Growing a child who is comfortable and confident in speaking and listening to adults will benefit your child in the future. I have noticed that some of the most successful students are the ones who possess the ability to speak openly and directly to their teachers and administrators. Develop active listening skills early. Just like an instrument or a sport, kids who practice these skills at a young age will have an advantage and will be remembered for their mature conversational skills.
Eye contact can go a long way in building confidence children need. Teach your child to always look people in the eyes when talking to them. The more comfortable children get with eye contact, the easier it will be as they get older to engage in conversation with a variety of people. Eye contact is not only polite but can also help keep focus when listening to a speaker.
Speaking of listening, we should all listen more than we speak. Listening doesn’t just mean being quiet; it is thoughtful acknowledgement that what the other person is saying is important and has value. Everyone wants to be heard when they speak, but that begins with listening to others as they speak. Oftentimes, kids’ conversations become an overlapping mess when they all talk on top of one another. Listen to how your child talks with his or her friends and remind them that what everyone has to say is important, so wait your turn to talk.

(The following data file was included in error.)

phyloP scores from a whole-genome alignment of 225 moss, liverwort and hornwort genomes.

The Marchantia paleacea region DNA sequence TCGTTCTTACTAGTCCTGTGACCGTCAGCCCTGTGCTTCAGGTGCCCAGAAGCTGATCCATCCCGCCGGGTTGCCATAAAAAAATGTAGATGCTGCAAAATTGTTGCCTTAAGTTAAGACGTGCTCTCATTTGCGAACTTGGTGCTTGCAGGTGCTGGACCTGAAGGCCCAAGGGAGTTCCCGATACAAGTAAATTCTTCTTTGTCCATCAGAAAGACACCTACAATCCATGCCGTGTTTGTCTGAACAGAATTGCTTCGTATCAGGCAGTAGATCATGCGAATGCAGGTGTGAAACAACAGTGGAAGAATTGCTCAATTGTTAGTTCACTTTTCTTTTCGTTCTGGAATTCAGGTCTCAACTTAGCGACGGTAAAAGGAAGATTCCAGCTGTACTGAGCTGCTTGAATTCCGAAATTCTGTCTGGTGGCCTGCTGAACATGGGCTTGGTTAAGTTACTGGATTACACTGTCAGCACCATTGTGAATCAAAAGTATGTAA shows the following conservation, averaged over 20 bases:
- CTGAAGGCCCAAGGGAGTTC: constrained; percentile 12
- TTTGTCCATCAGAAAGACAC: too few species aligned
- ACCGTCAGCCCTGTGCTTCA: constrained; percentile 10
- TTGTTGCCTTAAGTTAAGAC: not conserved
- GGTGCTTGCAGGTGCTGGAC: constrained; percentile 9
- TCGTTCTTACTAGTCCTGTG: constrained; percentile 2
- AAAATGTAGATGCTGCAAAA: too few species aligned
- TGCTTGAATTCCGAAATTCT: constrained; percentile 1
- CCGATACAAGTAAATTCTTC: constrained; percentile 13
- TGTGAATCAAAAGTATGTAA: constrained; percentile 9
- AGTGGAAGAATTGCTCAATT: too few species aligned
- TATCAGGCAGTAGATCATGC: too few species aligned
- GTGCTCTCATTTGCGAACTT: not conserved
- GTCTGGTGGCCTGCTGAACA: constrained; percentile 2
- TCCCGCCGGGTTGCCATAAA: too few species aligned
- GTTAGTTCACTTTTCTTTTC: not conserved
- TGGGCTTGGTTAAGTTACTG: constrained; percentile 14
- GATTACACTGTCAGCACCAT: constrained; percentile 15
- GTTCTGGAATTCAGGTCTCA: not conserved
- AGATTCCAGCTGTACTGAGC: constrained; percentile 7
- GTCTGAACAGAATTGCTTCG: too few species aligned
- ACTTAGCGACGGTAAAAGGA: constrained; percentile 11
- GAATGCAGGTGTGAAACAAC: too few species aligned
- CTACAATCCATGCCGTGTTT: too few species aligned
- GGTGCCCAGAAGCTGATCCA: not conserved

Eye contact, thoughtful listening, and waiting to speak are all skills that take practice. Take the pressure off your kids when they are speaking with adults by focusing on a few of these habits at a time. Praise your child when they exhibit these skills on their own without being reminded, and over time, well-developed social skills will become second nature.